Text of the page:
"It's funny how the colors of the real world only seem really real when you viddy them on the screen."

Friday, December 23, 2011

Movies about Affairs

I watched three excellent movies that, by chance, have a similar theme that affairs are terribly dangerous things yet sometimes necessary to preserve our sanity.

Broken Embraces

A poor woman (and sometimes prostitute) hooks up with an old rich guy for the purpose of getting her dad some medical care. He becomes obsessed with her and pretty much owns her. After some years, she has an affair with a man she really loves, so the old guy destroys the lover's career. This is a beautiful movie, and it's very easy to see how each character got swept up in their role. It's also all about filmmaking and writing, and the creative process in general with nods to Orson Wells.

Little Children

A bored housewife is married to a man weirdly obsessed with one specific internet porn character. The housewife hooks up with a stay-at-home dad. They have sex while discussing how pretty his wife is. What's with the mundane conversations during sex? That's not sexy. Maybe it's to show that their hearts aren't really in it. They reference Madame Bovary who also coped with a boring life by messing around. The affair here isn't out of love, it's just a coping mechanism, a way of distracting them from grieving a fantasy life cut short by children. So at the end the characters re-think it all even though their marriages are troubled at the outset. All the relationships are a bit messed up.

But this movie's really about perversion and desire. Many people on the street have different sexual desires. We are pretty accepting of some these days to the point that we admonish those who don't accept differences. Our desires aren't within our control, so they aren't to be questioned: homosexuality, transsexuality, pornography.... But we draw the line at pedophiles. Of course there's one on the street - the creepiest depiction of a pedophile ever (who was once the teen-hearthrob at the left there). And an ex-cop whose wife just left him becomes obsessed with harassing the guy. There's a good scene in a restaurant with the pedophile on a blind date with a woman who's on meds after a breakdown. They lament how people want you to just get better and be normal in the snap of their fingers. They connect in their knowledge that it doesn't work that way. Then he gets creepy again.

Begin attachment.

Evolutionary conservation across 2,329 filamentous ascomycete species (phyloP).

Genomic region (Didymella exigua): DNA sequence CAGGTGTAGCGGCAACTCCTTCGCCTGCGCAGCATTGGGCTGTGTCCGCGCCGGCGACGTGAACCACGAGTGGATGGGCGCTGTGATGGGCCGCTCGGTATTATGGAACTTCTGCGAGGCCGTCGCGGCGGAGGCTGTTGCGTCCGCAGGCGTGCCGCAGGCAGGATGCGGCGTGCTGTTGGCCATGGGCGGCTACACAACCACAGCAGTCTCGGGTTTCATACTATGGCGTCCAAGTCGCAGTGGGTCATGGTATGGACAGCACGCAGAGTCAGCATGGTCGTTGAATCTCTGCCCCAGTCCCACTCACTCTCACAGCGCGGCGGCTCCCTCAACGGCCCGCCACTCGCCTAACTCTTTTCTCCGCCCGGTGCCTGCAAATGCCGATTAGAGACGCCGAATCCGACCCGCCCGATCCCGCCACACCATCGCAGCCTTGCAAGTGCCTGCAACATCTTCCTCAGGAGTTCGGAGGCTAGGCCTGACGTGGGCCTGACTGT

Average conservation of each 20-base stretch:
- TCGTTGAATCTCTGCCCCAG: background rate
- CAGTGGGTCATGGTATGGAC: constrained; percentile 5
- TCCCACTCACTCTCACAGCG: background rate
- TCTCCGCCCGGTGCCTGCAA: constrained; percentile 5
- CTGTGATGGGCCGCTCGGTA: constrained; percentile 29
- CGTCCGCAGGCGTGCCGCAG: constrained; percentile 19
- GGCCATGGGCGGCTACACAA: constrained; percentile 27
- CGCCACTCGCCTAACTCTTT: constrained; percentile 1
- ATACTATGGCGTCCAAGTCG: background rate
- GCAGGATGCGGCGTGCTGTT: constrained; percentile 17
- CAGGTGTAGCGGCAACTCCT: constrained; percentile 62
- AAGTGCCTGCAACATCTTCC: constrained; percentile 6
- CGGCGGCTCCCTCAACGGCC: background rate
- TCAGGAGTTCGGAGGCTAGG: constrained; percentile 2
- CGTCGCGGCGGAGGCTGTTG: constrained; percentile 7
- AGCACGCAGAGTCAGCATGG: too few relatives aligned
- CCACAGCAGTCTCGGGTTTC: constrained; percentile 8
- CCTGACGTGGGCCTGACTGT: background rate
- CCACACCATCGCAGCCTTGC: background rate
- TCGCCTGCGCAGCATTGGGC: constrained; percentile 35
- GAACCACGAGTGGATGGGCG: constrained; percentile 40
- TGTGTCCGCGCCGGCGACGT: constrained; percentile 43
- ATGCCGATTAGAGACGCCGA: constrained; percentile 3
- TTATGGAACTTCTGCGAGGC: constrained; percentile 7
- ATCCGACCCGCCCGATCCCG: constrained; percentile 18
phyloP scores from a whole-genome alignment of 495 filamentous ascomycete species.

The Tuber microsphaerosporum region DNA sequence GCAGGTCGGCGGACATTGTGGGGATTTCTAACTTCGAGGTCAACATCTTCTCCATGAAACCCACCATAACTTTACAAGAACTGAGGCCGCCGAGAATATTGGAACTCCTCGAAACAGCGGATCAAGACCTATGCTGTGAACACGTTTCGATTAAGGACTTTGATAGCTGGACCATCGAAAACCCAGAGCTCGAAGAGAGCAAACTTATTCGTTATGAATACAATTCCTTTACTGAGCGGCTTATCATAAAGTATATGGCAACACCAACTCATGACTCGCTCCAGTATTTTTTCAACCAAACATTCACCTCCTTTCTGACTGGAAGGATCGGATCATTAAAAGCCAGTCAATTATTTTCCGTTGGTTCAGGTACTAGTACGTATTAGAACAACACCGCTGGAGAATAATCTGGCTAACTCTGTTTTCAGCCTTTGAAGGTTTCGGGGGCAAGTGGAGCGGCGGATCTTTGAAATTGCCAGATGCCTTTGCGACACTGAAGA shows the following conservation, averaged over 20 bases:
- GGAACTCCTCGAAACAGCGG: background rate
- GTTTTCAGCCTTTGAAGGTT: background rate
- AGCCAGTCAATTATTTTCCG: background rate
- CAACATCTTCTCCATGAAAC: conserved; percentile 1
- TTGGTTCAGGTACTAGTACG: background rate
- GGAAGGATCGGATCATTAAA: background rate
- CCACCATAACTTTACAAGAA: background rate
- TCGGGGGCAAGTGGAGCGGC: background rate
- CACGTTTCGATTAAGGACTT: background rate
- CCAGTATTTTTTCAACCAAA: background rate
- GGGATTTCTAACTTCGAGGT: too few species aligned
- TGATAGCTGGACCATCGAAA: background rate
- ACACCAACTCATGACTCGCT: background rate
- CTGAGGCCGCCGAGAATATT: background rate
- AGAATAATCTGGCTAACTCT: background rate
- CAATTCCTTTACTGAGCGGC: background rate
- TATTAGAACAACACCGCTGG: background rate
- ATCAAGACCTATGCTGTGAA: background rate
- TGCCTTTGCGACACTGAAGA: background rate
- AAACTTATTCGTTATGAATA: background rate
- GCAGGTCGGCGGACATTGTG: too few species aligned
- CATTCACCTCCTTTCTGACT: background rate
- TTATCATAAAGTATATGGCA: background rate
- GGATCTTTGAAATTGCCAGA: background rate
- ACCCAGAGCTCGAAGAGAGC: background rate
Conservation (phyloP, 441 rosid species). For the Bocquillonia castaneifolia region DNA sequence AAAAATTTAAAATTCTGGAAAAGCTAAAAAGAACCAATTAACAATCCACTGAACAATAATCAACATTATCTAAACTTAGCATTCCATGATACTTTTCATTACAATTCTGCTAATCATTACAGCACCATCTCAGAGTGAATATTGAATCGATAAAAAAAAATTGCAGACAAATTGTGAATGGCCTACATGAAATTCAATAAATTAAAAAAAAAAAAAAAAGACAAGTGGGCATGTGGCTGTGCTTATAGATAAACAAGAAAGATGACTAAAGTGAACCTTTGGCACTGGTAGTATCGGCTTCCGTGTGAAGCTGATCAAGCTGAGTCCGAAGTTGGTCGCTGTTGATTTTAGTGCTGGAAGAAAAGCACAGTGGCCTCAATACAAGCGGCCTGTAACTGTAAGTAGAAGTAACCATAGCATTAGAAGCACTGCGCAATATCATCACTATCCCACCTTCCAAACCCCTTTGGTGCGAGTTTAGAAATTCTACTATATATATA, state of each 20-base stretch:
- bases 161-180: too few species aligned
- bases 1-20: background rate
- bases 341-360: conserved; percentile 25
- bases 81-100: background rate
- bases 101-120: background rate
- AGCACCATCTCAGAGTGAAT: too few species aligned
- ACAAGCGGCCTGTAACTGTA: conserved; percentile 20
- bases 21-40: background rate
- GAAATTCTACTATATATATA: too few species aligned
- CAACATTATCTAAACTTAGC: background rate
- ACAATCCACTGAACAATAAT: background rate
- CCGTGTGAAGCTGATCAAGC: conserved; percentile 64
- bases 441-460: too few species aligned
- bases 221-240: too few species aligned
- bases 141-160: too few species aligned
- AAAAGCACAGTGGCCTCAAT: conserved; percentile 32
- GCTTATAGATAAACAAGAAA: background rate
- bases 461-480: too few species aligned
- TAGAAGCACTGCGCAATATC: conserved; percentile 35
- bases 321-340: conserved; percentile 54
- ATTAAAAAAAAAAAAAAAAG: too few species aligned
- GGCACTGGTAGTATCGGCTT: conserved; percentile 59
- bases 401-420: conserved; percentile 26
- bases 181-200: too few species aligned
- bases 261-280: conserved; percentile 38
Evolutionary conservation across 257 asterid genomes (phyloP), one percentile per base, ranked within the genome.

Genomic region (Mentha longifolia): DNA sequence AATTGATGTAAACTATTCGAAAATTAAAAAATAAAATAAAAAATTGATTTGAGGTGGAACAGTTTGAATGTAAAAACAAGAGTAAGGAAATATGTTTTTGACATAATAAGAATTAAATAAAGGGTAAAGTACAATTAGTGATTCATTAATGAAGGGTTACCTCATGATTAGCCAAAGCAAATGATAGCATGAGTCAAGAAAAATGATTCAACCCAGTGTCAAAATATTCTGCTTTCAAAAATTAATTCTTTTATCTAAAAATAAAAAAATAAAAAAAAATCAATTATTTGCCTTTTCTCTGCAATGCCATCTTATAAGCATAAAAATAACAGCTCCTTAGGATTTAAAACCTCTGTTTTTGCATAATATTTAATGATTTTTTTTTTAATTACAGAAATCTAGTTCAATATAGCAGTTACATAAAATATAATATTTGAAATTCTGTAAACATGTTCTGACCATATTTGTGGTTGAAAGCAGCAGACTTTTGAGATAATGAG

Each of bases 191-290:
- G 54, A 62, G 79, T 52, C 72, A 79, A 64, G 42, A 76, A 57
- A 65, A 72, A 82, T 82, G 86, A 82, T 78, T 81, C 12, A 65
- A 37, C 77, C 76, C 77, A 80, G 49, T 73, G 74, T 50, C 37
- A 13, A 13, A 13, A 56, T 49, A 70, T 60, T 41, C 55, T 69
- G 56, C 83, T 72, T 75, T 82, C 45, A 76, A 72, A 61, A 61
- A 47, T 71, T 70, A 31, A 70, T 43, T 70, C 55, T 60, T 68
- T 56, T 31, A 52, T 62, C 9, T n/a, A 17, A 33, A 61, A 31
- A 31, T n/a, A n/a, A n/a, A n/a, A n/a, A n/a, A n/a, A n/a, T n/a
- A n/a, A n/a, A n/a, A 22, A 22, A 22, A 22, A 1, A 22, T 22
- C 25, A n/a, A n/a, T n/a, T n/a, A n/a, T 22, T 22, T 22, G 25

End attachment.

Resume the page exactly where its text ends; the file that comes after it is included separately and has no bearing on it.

I Am Love

The main character (Emma - another nod to Flaubert) is a bored housewife in a very wealthy family empire. She hooks up with her son's friend as they connect over cooking. It reminded me loosely of Like Water for Chocolate because of all the scenes in the kitchen. I loved that Tilda Swinton looks like a real middle aged woman, yet is depicted as desirable.


Her son figures out what's happening in a scene very similar to a scene in Little Children where the unfaithful character's wife flashes back to all the little signs of the affair in the middle of a dinner party. He storms out of the party followed by the mom who shoves him, and he falls and dies. She grieves briefly, then uproots her life to be with her true love. She is understood solely by her lesbian daughter who has only come out of the closet to the brother who just died. The daughter gets that we have to follow our heart, not social convention.

I can totally believe someone would have a affair with someone much younger. But I can't believe she'd ditch her kids for him. They're pretty much grown up, but she really risks her relationship with them by doing this. The only one who was bothered by it, died, but that solves that problem in too tidy a way.

But what if your heart leads you away from your children, whom you also love? Does romance trump mothering? Or is that a selfish move? Little Children, the American film, suggests it's selfish. The other two (Spanish and Italian) suggest romance is all that really matters.

I lean towards the kids. I think I can live without romance. I'm not bored by being home because I also write and paint and do everything I would be doing without kids. I sometimes say my life would be better, but I think that's just an excuse for not doing enough with my day. Really, when all the kids are away, I'm not more social or productive than otherwise; I just putz around on-line. But then again I've never been loved like the women in these films.

Has anybody?

1 comment:

Anonymous said...

Yes. And it is the best, most beautiful and destructive thing.....